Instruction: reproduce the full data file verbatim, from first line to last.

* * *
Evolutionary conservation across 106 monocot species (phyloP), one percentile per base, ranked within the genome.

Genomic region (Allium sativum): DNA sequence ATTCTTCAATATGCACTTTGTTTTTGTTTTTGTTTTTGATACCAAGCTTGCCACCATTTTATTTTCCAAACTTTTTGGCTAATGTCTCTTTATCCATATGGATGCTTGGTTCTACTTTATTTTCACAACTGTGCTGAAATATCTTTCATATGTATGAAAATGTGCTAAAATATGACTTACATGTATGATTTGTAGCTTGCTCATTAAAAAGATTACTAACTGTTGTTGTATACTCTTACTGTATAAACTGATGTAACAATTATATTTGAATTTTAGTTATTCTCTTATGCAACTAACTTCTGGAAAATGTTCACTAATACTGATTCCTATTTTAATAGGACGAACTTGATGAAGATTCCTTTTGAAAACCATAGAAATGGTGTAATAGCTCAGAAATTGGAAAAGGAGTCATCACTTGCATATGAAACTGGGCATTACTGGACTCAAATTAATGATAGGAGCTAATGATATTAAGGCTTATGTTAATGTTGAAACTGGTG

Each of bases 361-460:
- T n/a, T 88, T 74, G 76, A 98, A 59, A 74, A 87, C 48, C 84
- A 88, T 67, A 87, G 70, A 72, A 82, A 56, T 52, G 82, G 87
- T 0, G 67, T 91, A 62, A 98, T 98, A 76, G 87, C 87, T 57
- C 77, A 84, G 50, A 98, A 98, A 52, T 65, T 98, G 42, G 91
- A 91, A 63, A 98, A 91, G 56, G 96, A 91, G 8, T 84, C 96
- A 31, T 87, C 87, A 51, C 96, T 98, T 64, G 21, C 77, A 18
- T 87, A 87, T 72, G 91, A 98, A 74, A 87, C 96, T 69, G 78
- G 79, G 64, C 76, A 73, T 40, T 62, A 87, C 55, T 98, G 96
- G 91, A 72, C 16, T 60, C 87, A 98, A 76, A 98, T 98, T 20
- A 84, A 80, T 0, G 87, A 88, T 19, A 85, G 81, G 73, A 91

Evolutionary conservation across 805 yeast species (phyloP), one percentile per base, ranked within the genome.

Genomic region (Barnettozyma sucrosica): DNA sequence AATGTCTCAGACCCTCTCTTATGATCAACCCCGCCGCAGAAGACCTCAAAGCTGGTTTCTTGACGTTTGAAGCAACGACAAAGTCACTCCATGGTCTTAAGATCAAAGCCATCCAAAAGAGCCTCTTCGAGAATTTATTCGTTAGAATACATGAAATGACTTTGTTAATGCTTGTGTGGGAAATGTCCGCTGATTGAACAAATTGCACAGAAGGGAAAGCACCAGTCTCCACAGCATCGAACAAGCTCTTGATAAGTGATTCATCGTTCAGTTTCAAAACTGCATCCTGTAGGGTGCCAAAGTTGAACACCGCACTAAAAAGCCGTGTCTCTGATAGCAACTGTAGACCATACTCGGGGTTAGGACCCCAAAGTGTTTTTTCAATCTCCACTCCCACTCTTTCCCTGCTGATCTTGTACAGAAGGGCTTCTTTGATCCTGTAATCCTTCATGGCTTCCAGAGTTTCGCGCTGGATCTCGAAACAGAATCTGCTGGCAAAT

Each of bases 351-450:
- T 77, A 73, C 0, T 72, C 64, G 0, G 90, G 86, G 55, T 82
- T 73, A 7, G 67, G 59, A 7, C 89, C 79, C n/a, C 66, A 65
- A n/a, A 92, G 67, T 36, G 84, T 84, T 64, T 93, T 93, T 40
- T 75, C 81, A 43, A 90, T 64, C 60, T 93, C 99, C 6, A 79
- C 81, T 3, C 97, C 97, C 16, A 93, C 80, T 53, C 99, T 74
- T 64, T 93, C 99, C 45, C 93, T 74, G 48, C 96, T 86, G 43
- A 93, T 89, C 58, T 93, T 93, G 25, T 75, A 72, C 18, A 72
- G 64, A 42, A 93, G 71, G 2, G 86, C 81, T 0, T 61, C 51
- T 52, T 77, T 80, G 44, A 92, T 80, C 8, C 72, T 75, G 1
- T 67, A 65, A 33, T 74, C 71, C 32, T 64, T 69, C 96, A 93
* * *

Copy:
Evolutionary conservation across 106 monocot species (phyloP), one percentile per base, ranked within the genome.

Genomic region (Allium sativum): DNA sequence ATTCTTCAATATGCACTTTGTTTTTGTTTTTGTTTTTGATACCAAGCTTGCCACCATTTTATTTTCCAAACTTTTTGGCTAATGTCTCTTTATCCATATGGATGCTTGGTTCTACTTTATTTTCACAACTGTGCTGAAATATCTTTCATATGTATGAAAATGTGCTAAAATATGACTTACATGTATGATTTGTAGCTTGCTCATTAAAAAGATTACTAACTGTTGTTGTATACTCTTACTGTATAAACTGATGTAACAATTATATTTGAATTTTAGTTATTCTCTTATGCAACTAACTTCTGGAAAATGTTCACTAATACTGATTCCTATTTTAATAGGACGAACTTGATGAAGATTCCTTTTGAAAACCATAGAAATGGTGTAATAGCTCAGAAATTGGAAAAGGAGTCATCACTTGCATATGAAACTGGGCATTACTGGACTCAAATTAATGATAGGAGCTAATGATATTAAGGCTTATGTTAATGTTGAAACTGGTG

Each of bases 361-460:
- T n/a, T 88, T 74, G 76, A 98, A 59, A 74, A 87, C 48, C 84
- A 88, T 67, A 87, G 70, A 72, A 82, A 56, T 52, G 82, G 87
- T 0, G 67, T 91, A 62, A 98, T 98, A 76, G 87, C 87, T 57
- C 77, A 84, G 50, A 98, A 98, A 52, T 65, T 98, G 42, G 91
- A 91, A 63, A 98, A 91, G 56, G 96, A 91, G 8, T 84, C 96
- A 31, T 87, C 87, A 51, C 96, T 98, T 64, G 21, C 77, A 18
- T 87, A 87, T 72, G 91, A 98, A 74, A 87, C 96, T 69, G 78
- G 79, G 64, C 76, A 73, T 40, T 62, A 87, C 55, T 98, G 96
- G 91, A 72, C 16, T 60, C 87, A 98, A 76, A 98, T 98, T 20
- A 84, A 80, T 0, G 87, A 88, T 19, A 85, G 81, G 73, A 91

Evolutionary conservation across 805 yeast species (phyloP), one percentile per base, ranked within the genome.

Genomic region (Barnettozyma sucrosica): DNA sequence AATGTCTCAGACCCTCTCTTATGATCAACCCCGCCGCAGAAGACCTCAAAGCTGGTTTCTTGACGTTTGAAGCAACGACAAAGTCACTCCATGGTCTTAAGATCAAAGCCATCCAAAAGAGCCTCTTCGAGAATTTATTCGTTAGAATACATGAAATGACTTTGTTAATGCTTGTGTGGGAAATGTCCGCTGATTGAACAAATTGCACAGAAGGGAAAGCACCAGTCTCCACAGCATCGAACAAGCTCTTGATAAGTGATTCATCGTTCAGTTTCAAAACTGCATCCTGTAGGGTGCCAAAGTTGAACACCGCACTAAAAAGCCGTGTCTCTGATAGCAACTGTAGACCATACTCGGGGTTAGGACCCCAAAGTGTTTTTTCAATCTCCACTCCCACTCTTTCCCTGCTGATCTTGTACAGAAGGGCTTCTTTGATCCTGTAATCCTTCATGGCTTCCAGAGTTTCGCGCTGGATCTCGAAACAGAATCTGCTGGCAAAT

Each of bases 351-450:
- T 77, A 73, C 0, T 72, C 64, G 0, G 90, G 86, G 55, T 82
- T 73, A 7, G 67, G 59, A 7, C 89, C 79, C n/a, C 66, A 65
- A n/a, A 92, G 67, T 36, G 84, T 84, T 64, T 93, T 93, T 40
- T 75, C 81, A 43, A 90, T 64, C 60, T 93, C 99, C 6, A 79
- C 81, T 3, C 97, C 97, C 16, A 93, C 80, T 53, C 99, T 74
- T 64, T 93, C 99, C 45, C 93, T 74, G 48, C 96, T 86, G 43
- A 93, T 89, C 58, T 93, T 93, G 25, T 75, A 72, C 18, A 72
- G 64, A 42, A 93, G 71, G 2, G 86, C 81, T 0, T 61, C 51
- T 52, T 77, T 80, G 44, A 92, T 80, C 8, C 72, T 75, G 1
- T 67, A 65, A 33, T 74, C 71, C 32, T 64, T 69, C 96, A 93